An ISDN "modem," more correctly called a terminal adapter (TA), provides local users with a means to connect their analog devices or computer networking equipment to the ISDN line. Today all connections to the phone company are strictly designated with separate connectors, so that there is no confusion between the customer equipment and that which belongs to the phone company. In the U.S., the incoming ISDN line from the phone company ends with the U interface. You need to connect a small device to this interface known as the Network Termination 1 (NT-1). This device provides the proper connector, known as the S/T Interface, for ISDN devices (telephone, fax, or TA) to hook up to. In the U.S., the NT-1 is not provided by the phone company; in Europe and other parts of the world, it is. The only difference is that you need slightly different ISDN equipment depending on where you are. Many ISDN computer hardware vendors integrate the TA and NT-1 devices into a single box for the U.S. market so that you only need one connection point.

From the network layer's point of view, the two B-channels in a BRI are two separate physical channels of transmission. This poses a problem because most network point-to-point links only have one channel. Directing Internet Protocol packets over these two lines becomes a hassle if you deal with these as two separate channels. However, using a standard called Multilink PPP and an ISDN mechanism called BONDING, it is possible to combine these two channels as one logical channel. With Multilink PPP this is done between the data link and network layers. With BONDING it is an aspect of the ISDN TA and occurs in the data link layer. Both essentially perform the same tricks -- the exception is that the Multilink PPP standard is designed to operate with any two types of physical channel, such as two analog lines, two T-1s, an ISDN B-channel, and an analog modem line, etc. Unfortunately, it isn't as easy to find many applications of Multilink PPP.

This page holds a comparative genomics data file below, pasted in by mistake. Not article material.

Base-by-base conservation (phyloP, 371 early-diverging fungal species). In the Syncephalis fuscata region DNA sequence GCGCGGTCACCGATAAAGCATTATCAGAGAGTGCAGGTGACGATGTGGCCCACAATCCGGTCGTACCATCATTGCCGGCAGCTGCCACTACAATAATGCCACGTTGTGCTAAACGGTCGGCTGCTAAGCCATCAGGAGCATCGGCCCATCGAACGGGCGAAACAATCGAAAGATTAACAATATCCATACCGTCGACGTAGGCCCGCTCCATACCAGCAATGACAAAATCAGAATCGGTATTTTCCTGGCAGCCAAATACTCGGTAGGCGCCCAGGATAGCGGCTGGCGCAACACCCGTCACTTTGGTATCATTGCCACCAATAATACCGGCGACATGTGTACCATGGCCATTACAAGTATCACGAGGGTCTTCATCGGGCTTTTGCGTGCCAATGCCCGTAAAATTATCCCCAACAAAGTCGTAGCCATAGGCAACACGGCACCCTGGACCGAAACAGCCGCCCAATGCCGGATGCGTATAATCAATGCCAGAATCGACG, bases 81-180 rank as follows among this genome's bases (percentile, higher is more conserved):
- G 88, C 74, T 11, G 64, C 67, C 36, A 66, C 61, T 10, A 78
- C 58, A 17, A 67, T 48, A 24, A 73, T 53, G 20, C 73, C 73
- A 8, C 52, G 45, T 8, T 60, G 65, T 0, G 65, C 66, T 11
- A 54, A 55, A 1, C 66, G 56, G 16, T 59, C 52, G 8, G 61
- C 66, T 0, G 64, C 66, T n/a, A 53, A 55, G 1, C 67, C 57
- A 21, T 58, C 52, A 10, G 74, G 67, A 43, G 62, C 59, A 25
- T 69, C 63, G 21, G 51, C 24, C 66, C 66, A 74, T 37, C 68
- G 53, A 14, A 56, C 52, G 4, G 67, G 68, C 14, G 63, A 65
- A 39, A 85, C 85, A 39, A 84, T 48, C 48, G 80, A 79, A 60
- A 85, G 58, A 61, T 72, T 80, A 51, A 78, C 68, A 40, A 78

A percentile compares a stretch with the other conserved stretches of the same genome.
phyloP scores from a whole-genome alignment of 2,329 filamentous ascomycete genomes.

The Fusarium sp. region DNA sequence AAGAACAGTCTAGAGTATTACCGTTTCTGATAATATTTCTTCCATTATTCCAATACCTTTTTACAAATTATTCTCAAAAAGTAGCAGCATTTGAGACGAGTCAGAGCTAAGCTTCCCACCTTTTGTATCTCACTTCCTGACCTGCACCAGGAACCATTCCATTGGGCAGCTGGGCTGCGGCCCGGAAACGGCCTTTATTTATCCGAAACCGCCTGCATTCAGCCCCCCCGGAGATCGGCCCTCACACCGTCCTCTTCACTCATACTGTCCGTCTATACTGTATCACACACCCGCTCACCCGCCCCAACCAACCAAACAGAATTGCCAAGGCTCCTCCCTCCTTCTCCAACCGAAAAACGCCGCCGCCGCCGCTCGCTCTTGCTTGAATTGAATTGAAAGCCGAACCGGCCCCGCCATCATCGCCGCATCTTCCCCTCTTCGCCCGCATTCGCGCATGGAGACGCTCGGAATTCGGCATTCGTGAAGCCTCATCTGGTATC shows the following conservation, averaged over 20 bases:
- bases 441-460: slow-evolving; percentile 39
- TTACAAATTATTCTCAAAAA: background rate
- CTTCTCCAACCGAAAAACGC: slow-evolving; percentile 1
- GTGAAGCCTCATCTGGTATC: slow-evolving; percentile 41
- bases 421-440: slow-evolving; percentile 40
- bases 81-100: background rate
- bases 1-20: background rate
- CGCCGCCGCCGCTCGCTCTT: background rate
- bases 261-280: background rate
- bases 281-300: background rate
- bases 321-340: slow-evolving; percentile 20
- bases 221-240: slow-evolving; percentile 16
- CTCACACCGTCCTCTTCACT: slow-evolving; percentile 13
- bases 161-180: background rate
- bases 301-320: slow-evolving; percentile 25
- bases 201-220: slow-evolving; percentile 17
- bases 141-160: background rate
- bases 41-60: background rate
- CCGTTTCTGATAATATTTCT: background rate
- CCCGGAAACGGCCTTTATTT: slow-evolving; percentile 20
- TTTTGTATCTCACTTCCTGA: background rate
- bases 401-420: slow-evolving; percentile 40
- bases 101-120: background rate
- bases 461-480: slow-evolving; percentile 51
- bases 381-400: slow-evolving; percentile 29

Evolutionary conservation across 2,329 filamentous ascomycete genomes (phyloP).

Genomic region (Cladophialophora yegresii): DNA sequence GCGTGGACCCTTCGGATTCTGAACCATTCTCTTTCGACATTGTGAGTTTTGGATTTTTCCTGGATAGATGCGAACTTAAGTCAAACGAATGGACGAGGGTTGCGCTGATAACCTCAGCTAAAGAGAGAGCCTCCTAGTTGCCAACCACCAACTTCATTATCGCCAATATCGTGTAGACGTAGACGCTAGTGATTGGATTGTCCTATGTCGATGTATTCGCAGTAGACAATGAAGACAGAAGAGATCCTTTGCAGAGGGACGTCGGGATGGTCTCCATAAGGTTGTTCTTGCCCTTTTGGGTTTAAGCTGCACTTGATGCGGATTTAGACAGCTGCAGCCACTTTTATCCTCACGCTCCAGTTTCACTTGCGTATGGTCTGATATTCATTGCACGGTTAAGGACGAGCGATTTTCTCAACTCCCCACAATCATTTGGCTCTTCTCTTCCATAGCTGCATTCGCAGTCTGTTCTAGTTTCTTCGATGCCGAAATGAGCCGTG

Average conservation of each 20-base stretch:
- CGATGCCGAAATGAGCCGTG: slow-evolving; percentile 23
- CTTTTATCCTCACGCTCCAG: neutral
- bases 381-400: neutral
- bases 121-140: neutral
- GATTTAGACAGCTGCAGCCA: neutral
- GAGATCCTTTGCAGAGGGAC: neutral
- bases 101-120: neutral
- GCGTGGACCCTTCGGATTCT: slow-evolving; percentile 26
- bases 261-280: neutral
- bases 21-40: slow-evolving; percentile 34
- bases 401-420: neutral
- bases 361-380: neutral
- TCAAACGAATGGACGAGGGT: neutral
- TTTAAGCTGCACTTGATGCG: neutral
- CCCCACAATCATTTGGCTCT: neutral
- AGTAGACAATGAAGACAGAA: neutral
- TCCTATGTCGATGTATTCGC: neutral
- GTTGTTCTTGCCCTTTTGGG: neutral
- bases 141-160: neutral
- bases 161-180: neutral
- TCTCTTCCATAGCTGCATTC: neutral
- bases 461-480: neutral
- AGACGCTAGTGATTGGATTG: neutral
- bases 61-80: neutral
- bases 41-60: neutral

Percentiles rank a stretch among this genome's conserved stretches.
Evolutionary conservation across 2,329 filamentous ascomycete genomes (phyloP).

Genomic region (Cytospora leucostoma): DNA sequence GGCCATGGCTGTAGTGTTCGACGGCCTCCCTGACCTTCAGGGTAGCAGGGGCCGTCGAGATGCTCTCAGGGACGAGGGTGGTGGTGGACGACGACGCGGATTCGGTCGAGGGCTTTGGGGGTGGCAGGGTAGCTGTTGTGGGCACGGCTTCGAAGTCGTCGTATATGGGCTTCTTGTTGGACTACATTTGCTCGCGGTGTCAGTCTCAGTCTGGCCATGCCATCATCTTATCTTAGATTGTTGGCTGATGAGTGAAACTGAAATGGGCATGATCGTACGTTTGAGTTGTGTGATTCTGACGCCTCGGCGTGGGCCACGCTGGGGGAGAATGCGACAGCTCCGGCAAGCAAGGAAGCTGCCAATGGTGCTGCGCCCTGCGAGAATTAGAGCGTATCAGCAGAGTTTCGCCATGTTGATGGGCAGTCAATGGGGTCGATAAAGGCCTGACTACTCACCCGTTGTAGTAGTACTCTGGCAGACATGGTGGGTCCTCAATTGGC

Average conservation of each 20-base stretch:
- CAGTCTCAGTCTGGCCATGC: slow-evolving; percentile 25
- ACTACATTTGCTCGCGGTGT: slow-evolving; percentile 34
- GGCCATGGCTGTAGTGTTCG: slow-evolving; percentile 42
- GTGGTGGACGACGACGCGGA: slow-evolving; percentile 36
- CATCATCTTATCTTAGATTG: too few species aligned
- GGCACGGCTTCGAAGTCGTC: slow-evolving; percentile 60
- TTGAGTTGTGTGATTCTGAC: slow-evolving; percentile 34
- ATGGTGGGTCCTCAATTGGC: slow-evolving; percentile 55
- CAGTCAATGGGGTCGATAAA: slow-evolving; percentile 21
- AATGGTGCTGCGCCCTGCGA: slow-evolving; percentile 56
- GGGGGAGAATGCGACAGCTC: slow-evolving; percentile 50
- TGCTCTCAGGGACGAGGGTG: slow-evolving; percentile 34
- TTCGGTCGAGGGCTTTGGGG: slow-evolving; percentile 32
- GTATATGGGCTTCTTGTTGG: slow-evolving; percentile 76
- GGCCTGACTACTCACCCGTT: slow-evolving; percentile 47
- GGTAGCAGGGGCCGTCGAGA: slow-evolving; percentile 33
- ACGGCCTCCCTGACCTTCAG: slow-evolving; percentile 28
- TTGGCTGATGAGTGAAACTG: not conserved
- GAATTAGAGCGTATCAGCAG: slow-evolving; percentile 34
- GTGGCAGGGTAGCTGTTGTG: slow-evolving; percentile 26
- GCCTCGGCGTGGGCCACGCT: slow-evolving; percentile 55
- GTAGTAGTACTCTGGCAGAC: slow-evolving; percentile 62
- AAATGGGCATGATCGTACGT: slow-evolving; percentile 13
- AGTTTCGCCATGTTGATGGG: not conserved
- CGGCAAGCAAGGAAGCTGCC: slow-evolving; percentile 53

One of the initial applications that ISDN was primed for was digital videoconferencing. Many ISDN vendors such as Intel, AT&T, and PictureTel have long had products for this market providing desktop or small group videoconferencing hardware and software. Although software-based videoconferencing over the Internet is now available, the ISDN hardware-based systems continue to provide a higher quality system than ones based upon analog modem connections. This of course is mostly due to the increased bandwidth.

ISDN is most often used for Internet connectivity using BRI ISDN for 128-kbps digital connections. PRI ISDN has been available almost as long, but it is often not price competitive with other forms of high-speed connection (like dedicated and frame-relay T-1s). Finally, superior transmission technologies like ATM are taking over the high-speed market for large digital-only voice and data systems.

One of the unfortunate circumstances that has led to slow adoption of ISDN is the need to use different forms of telephone switches. Although most modern switches readily provide ISDN services inherently or though special modules, there are billions of dollars worth of phone switches already in place which don't, and they would need to be replaced. While most of the communications in phone switches are pure digital, most telephone users still have analog voice sets.